Get advice on healthy eating, nutrition, and weight loss from expert dietitian Tara Gidus.See all posts »
In yesterday’s post I mentioned that the optimum goal for trans fat intake is as low as possible. Much research has linked trans fats to the risk of heart disease. But a Harvard study published in January concluded that trans fats are also strongly linked to infertility.
Researchers followed over 18,000 married women with no infertility history for 8 years while continuing to assess both their diets, and attempts to get pregnant. The researchers found that total fat and cholesterol intakes were not linked to infertility. But, infertility risk jumped by a whopping 73% with each 2% increase in trans fat.
Fortunately, some things have changed since these women were being studied in the 90s. Today, packaged foods must list the grams of trans fat on the Nutrition Facts panel, and more and more manufacturers are removing trans fat from foods. But, technically, a product can claim to provide zero grams of trans fat if it contains less than 0.5 grams per serving. To avoid them altogether, check the ingredient list. Trans fats are created through a process called partial hydrogenation. So if the words partially hydrogenated appear, bingo!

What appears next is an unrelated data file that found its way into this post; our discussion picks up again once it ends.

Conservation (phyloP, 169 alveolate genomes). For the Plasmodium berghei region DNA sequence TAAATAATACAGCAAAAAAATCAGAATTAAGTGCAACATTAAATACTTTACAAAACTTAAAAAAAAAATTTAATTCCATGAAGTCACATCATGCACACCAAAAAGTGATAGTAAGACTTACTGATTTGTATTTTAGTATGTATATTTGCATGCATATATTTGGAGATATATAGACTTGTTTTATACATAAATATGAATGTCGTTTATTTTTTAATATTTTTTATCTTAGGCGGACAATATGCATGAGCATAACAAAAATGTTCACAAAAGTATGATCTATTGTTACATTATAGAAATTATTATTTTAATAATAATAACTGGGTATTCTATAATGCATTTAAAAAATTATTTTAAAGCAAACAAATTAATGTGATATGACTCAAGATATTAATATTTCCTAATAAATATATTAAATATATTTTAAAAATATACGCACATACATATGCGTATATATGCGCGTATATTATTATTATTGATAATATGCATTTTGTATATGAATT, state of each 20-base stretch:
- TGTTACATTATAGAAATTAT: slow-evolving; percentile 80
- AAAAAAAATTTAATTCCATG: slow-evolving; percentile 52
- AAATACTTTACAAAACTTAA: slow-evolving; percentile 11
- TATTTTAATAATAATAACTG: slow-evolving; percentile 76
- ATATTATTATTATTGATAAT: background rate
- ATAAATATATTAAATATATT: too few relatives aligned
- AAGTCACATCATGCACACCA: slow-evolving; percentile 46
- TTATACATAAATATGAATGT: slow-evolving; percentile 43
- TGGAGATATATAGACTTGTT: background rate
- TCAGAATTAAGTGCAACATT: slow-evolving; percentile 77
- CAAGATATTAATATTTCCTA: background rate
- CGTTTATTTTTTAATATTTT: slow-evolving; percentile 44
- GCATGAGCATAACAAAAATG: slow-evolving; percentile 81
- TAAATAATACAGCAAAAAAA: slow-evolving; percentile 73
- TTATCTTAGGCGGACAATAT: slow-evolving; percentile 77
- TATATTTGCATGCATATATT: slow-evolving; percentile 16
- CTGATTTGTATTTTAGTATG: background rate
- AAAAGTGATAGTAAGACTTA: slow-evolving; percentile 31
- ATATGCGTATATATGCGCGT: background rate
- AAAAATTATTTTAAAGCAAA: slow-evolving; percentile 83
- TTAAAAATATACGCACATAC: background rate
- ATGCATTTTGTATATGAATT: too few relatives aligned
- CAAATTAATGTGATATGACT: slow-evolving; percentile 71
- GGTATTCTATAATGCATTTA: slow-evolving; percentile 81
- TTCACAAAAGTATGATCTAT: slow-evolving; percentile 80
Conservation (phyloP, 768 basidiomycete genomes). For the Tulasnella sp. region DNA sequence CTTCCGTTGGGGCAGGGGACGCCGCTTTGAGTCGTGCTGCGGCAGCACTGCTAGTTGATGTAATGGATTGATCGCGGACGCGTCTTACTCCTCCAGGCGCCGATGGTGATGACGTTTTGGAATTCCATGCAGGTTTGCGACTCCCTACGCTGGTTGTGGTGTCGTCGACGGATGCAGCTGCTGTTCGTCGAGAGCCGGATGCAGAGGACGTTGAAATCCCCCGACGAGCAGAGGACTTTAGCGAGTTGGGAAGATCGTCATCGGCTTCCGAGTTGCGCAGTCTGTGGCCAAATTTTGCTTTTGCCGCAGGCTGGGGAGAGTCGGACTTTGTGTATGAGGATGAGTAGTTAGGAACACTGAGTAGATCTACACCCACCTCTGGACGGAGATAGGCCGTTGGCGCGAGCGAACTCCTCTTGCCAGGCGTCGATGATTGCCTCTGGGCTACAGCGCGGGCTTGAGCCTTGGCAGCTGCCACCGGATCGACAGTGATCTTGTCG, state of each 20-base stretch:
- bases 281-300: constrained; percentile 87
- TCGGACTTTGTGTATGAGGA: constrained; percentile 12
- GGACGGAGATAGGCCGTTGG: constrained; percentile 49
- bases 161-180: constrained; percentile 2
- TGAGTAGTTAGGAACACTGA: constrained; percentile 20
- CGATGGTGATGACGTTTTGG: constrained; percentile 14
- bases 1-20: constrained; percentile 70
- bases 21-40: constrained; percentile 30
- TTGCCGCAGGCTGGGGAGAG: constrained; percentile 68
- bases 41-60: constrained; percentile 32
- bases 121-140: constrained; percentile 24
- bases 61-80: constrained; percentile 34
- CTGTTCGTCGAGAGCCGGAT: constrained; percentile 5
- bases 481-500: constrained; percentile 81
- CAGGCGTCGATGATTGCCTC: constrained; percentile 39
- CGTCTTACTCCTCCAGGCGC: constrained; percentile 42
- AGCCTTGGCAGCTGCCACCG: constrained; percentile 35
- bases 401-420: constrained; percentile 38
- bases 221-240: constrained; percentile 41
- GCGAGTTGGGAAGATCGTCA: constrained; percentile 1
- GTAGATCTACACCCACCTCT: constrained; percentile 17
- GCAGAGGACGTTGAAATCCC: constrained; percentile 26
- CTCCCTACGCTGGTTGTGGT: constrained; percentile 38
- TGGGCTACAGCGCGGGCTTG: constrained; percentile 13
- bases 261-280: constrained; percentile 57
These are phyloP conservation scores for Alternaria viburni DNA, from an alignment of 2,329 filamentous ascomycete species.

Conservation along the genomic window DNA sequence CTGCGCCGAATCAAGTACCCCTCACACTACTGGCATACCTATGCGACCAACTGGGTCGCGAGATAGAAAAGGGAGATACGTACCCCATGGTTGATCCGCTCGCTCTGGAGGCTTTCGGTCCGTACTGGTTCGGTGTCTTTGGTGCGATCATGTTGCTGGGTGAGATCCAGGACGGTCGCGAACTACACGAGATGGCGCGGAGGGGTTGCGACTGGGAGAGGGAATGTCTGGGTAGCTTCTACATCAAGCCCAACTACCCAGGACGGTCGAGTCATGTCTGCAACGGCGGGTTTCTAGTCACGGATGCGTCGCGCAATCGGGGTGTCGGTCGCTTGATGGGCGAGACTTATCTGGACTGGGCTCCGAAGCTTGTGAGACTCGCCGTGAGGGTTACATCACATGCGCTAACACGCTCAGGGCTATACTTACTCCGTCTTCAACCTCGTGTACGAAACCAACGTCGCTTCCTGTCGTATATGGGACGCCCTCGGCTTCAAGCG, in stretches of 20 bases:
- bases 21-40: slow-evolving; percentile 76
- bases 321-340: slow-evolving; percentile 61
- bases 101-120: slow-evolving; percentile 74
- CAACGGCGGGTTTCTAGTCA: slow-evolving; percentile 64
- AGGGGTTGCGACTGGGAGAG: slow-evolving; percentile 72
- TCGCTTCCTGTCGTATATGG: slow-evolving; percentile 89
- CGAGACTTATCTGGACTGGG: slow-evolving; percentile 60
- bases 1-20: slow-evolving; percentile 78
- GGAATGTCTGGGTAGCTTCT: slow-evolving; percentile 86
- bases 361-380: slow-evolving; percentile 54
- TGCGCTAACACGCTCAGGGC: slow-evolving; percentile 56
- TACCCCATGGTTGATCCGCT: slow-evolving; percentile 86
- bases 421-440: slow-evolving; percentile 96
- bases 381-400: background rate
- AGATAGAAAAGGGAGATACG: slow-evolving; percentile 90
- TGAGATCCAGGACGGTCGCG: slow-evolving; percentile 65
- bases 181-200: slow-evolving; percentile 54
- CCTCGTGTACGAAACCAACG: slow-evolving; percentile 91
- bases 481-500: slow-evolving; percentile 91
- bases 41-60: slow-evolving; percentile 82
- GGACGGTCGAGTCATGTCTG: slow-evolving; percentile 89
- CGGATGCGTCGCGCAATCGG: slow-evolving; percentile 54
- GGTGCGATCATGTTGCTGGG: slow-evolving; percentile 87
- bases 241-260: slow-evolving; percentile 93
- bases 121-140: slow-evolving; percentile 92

Cookie, cracker and chip makers are starting to exterminate trans fat, but on the whole, fast food establishments and bakeries still have a ways to go. Here are the trans fat grams in some popular products (as of today anyway!):
-1 Dunkin’ Donuts Chocolate Coconut Cake Donut – 5 grams
-1 Krispy Kreme Apple Fritter – 7 grams
-Taco Bell Nachos BellGrande – 7 grams
-McDonalds large French Fries – 8 grams
-Sonic large Onion Rings – 8 grams
Oh and one last note. The words “trans fat free” don’t necessarily indicate that a food is healthy. It could still be low in nutrients and fiber, high in refined sugar, and even high in saturated fat! What's your take on trans fat? Please share your comments.
Photo courtesy of National Cancer Institute